British Airways has failed in a High Court bid to temporarily block pilots from taking strike action in a dispute over pay.
The British Airline Pilots’ Association (Balpa) announced on Monday that its members backed industrial action over a pay dispute by more than nine to one, on a turnout of 90 per cent.
BA took legal action in an attempt to halt the strikes, which it claims are designed to cause “the maximum in disruption” and could cost the airline up to £40 million a day.
Yesterday, BA applied for an interim injunction to prevent strike action by pilots based at Heathrow and Gatwick, arguing that Balpa’s ballots did not comply with trade union law.
Following a hearing in London, Mrs Justice Elisabeth Laing dismissed BA’s application for a temporary injunction, ruling that Balpa was “more likely than not” to establish at a full trial that its strike ballots were properly issued.
The judge gave permission for BA to appeal against her ruling, which could be heard by the Court of Appeal on Friday or at the start of the following week.
Balpa agreed to give an undertaking to the court that they would not issue a notice of industrial action pending the outcome of any appeal.
BA’s barrister John Cavanagh QC earlier told the court Balpa had not provided a list of the categories of employees who had been balloted, and did not indicate when the strike action would take place. He said it was “likely to commence on or about 7 August ”.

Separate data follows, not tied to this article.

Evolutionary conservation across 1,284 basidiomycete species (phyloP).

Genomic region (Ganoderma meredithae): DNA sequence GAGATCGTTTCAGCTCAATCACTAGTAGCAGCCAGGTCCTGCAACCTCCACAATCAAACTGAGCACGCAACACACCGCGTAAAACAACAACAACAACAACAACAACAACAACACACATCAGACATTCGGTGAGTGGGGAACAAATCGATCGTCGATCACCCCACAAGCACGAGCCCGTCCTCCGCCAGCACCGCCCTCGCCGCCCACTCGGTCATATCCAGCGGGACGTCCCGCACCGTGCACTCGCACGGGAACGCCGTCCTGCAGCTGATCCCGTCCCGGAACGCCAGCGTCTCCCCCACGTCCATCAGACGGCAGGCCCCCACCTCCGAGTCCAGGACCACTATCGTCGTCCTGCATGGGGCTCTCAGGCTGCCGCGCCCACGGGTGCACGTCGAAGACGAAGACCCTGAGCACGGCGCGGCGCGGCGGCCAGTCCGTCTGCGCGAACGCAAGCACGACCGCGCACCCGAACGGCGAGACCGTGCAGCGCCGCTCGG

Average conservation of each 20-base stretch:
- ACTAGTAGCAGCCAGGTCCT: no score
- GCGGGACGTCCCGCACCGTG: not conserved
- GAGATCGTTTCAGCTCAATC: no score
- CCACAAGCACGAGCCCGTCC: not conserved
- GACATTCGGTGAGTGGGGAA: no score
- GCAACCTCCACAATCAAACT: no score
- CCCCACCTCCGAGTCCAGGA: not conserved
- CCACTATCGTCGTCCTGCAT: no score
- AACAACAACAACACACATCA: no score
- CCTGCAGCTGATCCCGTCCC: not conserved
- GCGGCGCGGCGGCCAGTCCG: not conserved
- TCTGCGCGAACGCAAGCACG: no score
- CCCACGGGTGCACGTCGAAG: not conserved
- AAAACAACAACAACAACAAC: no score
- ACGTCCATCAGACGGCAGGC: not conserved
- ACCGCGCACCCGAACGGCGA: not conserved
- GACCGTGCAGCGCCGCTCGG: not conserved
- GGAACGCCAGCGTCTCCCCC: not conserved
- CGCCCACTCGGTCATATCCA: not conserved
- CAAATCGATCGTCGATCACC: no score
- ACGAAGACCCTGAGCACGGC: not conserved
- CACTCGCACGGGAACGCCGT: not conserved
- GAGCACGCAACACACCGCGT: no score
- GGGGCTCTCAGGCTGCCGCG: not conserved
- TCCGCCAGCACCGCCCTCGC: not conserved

Mr Cavanagh said: “There can be no doubt that the timing of the action is deliberate and designed to cause the maximum in financial loss and disruption for BA, and the maximum in disruption and hardship for BA’s passengers (and those they are going to visit), plus business partners and other employees. The action is due to commence in peak holiday period, in the middle of school summer holidays, and at the busiest time of BA’s year.”
He said there was “no doubt that if the industrial action takes place there will be very grave disruption indeed”.
Mr Cavanagh added: “It is impossible accurately to assess BA’s financial loss if the industrial action were to go ahead, save that it will be very substantial indeed, running to £30-40m per day.”
Balpa’s barrister Simon Cheetham QC argued that trade unions have “a degree of discretion as to how it categorises workers”, and Balpa “was only required to set out general job categories”.
He said the level of detail BA argued Balpa was required to provide amounted to “a disproportionate interference with the right to strike”.
Mr Cheetham added Balpa had not yet decided when strike action would take place, and the union “wishes to have the power to call industrial action at any time during the period between August 7 and January 21 (2020), the maximum period during which the ballot is valid”.
A BA spokesman said: “We are very disappointed with today’s decision. We will continue to pursue every avenue to protect the holidays of thousands of our customers.”